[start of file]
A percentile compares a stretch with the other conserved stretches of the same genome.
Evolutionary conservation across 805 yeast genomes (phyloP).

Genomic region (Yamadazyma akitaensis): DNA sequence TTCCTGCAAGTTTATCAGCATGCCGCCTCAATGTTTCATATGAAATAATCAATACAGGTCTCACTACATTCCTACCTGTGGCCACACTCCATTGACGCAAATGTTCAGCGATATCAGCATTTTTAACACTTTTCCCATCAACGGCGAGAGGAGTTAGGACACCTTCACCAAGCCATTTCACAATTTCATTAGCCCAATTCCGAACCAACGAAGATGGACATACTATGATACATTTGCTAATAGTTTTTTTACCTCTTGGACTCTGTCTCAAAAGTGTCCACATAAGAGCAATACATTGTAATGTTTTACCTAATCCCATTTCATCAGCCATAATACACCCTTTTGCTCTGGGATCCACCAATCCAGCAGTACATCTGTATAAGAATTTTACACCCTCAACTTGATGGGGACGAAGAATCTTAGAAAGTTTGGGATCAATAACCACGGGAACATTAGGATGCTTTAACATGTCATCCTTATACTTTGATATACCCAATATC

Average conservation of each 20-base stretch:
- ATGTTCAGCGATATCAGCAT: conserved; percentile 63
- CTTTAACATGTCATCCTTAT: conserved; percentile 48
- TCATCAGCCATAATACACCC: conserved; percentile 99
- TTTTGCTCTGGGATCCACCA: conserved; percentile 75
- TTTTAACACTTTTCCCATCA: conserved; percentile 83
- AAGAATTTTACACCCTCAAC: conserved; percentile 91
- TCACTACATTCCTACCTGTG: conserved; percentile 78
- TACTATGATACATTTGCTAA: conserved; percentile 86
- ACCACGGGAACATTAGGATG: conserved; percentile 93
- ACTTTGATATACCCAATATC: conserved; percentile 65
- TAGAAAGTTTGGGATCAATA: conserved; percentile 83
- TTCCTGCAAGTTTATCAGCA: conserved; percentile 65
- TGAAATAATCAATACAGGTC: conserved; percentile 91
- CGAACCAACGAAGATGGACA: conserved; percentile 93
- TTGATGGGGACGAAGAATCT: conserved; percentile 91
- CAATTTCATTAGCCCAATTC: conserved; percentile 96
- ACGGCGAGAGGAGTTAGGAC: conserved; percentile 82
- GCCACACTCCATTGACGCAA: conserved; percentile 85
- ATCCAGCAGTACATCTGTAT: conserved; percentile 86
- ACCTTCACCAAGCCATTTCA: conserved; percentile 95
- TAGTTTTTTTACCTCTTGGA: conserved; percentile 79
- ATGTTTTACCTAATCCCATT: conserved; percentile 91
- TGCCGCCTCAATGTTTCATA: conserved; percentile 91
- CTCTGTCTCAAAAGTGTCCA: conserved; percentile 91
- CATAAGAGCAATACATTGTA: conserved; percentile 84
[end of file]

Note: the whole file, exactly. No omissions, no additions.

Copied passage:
A percentile compares a stretch with the other conserved stretches of the same genome.
Evolutionary conservation across 805 yeast genomes (phyloP).

Genomic region (Yamadazyma akitaensis): DNA sequence TTCCTGCAAGTTTATCAGCATGCCGCCTCAATGTTTCATATGAAATAATCAATACAGGTCTCACTACATTCCTACCTGTGGCCACACTCCATTGACGCAAATGTTCAGCGATATCAGCATTTTTAACACTTTTCCCATCAACGGCGAGAGGAGTTAGGACACCTTCACCAAGCCATTTCACAATTTCATTAGCCCAATTCCGAACCAACGAAGATGGACATACTATGATACATTTGCTAATAGTTTTTTTACCTCTTGGACTCTGTCTCAAAAGTGTCCACATAAGAGCAATACATTGTAATGTTTTACCTAATCCCATTTCATCAGCCATAATACACCCTTTTGCTCTGGGATCCACCAATCCAGCAGTACATCTGTATAAGAATTTTACACCCTCAACTTGATGGGGACGAAGAATCTTAGAAAGTTTGGGATCAATAACCACGGGAACATTAGGATGCTTTAACATGTCATCCTTATACTTTGATATACCCAATATC

Average conservation of each 20-base stretch:
- ATGTTCAGCGATATCAGCAT: conserved; percentile 63
- CTTTAACATGTCATCCTTAT: conserved; percentile 48
- TCATCAGCCATAATACACCC: conserved; percentile 99
- TTTTGCTCTGGGATCCACCA: conserved; percentile 75
- TTTTAACACTTTTCCCATCA: conserved; percentile 83
- AAGAATTTTACACCCTCAAC: conserved; percentile 91
- TCACTACATTCCTACCTGTG: conserved; percentile 78
- TACTATGATACATTTGCTAA: conserved; percentile 86
- ACCACGGGAACATTAGGATG: conserved; percentile 93
- ACTTTGATATACCCAATATC: conserved; percentile 65
- TAGAAAGTTTGGGATCAATA: conserved; percentile 83
- TTCCTGCAAGTTTATCAGCA: conserved; percentile 65
- TGAAATAATCAATACAGGTC: conserved; percentile 91
- CGAACCAACGAAGATGGACA: conserved; percentile 93
- TTGATGGGGACGAAGAATCT: conserved; percentile 91
- CAATTTCATTAGCCCAATTC: conserved; percentile 96
- ACGGCGAGAGGAGTTAGGAC: conserved; percentile 82
- GCCACACTCCATTGACGCAA: conserved; percentile 85
- ATCCAGCAGTACATCTGTAT: conserved; percentile 86
- ACCTTCACCAAGCCATTTCA: conserved; percentile 95
- TAGTTTTTTTACCTCTTGGA: conserved; percentile 79
- ATGTTTTACCTAATCCCATT: conserved; percentile 91
- TGCCGCCTCAATGTTTCATA: conserved; percentile 91
- CTCTGTCTCAAAAGTGTCCA: conserved; percentile 91
- CATAAGAGCAATACATTGTA: conserved; percentile 84